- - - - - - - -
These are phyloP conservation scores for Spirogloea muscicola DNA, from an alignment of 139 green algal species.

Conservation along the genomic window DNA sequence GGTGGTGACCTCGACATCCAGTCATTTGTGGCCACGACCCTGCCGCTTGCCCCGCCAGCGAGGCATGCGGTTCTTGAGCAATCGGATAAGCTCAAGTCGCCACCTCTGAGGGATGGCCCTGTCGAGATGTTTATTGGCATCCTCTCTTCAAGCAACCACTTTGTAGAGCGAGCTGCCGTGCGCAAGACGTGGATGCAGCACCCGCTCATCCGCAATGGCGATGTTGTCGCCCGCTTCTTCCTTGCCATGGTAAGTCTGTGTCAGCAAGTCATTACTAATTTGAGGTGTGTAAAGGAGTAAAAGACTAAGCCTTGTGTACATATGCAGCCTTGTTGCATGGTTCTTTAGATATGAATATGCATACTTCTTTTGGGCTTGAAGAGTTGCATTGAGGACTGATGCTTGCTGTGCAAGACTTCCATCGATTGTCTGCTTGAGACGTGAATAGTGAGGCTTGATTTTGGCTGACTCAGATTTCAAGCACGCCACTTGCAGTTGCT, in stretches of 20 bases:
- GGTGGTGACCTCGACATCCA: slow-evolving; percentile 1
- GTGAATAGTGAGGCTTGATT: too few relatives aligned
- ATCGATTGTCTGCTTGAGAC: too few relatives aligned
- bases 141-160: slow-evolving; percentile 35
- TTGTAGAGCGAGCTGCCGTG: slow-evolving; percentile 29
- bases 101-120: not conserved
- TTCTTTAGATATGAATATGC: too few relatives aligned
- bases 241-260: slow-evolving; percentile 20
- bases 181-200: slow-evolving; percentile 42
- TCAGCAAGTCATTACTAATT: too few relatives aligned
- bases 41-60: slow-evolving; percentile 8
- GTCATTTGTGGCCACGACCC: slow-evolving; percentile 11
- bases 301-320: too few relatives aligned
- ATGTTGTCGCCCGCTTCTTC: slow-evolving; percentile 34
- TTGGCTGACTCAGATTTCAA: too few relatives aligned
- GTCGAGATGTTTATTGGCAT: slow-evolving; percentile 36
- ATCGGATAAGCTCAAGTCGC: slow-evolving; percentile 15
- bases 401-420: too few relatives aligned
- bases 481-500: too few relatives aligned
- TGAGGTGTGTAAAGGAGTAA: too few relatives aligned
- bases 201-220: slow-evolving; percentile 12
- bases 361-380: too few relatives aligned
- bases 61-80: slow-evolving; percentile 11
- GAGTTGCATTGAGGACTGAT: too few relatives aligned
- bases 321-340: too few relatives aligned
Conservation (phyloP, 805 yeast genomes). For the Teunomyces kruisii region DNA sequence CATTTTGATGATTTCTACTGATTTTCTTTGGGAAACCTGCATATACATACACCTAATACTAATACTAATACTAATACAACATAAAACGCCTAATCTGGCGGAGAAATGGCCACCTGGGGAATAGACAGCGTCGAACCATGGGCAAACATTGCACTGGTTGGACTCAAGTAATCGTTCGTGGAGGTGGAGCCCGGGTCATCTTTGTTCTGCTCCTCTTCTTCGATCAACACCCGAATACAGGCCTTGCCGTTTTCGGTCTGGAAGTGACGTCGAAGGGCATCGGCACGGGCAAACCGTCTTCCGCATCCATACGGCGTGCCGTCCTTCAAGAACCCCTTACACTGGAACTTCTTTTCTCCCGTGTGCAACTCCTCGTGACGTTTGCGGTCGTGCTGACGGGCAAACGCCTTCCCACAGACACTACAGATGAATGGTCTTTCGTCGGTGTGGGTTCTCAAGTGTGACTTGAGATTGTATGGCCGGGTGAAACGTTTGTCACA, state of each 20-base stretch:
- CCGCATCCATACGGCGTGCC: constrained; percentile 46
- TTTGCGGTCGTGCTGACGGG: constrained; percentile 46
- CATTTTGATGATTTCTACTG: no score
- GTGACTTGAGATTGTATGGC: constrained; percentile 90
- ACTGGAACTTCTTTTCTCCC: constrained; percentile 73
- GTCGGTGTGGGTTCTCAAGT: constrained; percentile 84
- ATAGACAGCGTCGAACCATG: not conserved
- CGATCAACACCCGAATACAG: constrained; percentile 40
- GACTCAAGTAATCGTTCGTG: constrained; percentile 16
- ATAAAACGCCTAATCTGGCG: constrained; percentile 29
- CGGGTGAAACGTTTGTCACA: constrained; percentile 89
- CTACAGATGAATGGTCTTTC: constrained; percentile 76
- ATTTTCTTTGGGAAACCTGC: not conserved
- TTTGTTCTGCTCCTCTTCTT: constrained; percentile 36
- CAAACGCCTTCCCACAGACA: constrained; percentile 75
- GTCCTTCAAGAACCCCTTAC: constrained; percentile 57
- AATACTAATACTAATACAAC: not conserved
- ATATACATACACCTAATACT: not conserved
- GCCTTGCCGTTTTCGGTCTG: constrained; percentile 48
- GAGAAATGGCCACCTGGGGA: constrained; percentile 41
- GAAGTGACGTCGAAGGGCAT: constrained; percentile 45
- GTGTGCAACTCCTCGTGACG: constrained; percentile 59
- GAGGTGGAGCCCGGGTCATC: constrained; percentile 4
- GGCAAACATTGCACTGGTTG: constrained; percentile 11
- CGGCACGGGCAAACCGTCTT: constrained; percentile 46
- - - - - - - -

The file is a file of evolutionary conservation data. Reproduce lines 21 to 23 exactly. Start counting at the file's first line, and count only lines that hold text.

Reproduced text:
- bases 481-500: too few relatives aligned
- TGAGGTGTGTAAAGGAGTAA: too few relatives aligned
- bases 201-220: slow-evolving; percentile 12